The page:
Michael Petty DVM is a graduate of the veterinary school of Michigan State University. He owns the Arbor Pointe Veterinary Hospital. In an article which has been posted on Facebook, he criticises his fellow veterinarians for conducting non-essential surgery: cat declawing, dog tail docking and ear cropping. It is very rare for a veterinarian to criticise fellow veterinarians. He’s brave and good.
Years ago, I remember asking a UK veterinarian to criticise American veterinarians over declawing but he refused to do it. They just don’t want to rock the boat but Dr. Petty has and it is wonderful to read his article.
He refers to non-essential surgery which is otherwise known as non-therapeutic surgery or even cosmetic surgery.
He starts off by reminding everyone of the veterinarian’s oath. This is a topic that I written about several times, many years ago. It occurred to me, then, that all American veterinarians who declawed cats were breaking their oath in a most blatant and shocking way.
Dr Mike Petty DVM
It’s important to note, also, that Dr. Mike Petty, DVM, is a highly qualified expert on pain management in animals. He is the author of Dr. Petty’s Pain Relief for Dogs: the Complete Medical and Integrative Guide to Treating Pain. He is a certified veterinary pain management expert and acupuncturist. He is the past president of the International Veterinary Academy of Pain Management and the co-author of the AAHA/AAFP 2015 Pain Guidelines. He is a frequent speaker and consultant. He has lectured both nationally and internationally on pain management and rehabilitation topics. In short, he knows what he is talking about.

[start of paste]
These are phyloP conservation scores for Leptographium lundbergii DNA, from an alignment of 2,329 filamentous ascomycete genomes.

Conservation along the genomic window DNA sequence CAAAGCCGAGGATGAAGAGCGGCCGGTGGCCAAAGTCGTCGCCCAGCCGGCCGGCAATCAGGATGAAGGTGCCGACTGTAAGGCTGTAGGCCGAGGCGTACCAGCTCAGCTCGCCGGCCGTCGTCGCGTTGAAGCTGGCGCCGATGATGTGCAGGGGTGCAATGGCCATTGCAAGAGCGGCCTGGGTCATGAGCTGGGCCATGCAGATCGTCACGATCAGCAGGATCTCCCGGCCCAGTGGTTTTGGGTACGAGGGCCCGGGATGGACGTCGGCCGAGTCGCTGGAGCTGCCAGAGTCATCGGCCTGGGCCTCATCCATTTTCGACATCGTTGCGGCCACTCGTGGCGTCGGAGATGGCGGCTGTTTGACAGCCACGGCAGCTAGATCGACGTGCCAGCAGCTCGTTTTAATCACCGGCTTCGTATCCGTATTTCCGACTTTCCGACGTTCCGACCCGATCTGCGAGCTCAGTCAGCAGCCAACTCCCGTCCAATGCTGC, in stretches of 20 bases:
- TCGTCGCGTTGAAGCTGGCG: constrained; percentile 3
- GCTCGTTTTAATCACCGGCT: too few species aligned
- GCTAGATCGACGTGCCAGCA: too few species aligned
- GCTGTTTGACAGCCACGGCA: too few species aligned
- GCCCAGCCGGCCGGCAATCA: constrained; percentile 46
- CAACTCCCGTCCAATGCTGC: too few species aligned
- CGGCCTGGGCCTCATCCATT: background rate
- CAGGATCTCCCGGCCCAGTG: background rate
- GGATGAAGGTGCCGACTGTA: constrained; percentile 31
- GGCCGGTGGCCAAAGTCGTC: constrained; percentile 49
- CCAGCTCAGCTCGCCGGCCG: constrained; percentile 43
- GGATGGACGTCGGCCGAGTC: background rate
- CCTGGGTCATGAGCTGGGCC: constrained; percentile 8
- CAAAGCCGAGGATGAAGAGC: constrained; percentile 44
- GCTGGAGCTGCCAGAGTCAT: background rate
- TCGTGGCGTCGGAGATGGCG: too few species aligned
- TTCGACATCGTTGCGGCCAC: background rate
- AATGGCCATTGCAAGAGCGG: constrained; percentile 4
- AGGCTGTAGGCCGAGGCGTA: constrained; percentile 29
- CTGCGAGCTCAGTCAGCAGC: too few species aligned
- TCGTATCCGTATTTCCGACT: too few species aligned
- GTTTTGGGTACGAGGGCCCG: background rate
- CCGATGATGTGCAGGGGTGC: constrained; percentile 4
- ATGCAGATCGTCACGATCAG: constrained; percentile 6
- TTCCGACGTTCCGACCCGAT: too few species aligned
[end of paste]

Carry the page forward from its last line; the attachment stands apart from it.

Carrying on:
Here is the oath (he spells it out in full in his article so I think I will as well)
Being admitted to the profession of veterinary medicine, I solemnly swear to use my scientific knowledge and skills for the benefit of society through the protection of animal health and welfare, the prevention and relief of animal suffering, the conservation of animal resources, the promotion of public health, and the advancement of medical knowledge.
I will practice my profession conscientiously, with dignity, and in keeping with the principles of veterinary medical ethics.
I accept as a lifelong obligation the continual improvement of my professional knowledge and competence.
When a veterinarian declaws a cat or cuts off a dog’s tail they are in breach of that oath in several places. It’s that bad.
He starts off by discussing declawing, my pet hate. Whenever I write about declawing my anger level rises as the thermometer rises on a hot summer day.
He admits that when he first qualified as a vet, he declawed cats. He was taught how to do it at veterinary school and in employment cat owners and employers expected him to do it.
He then became aware of the pain that it causes and “the behavioural problems exhibited by declawed cats”.
He then “took to heart my obligation to prevent and relieve animal suffering and stopped offering the procedure.”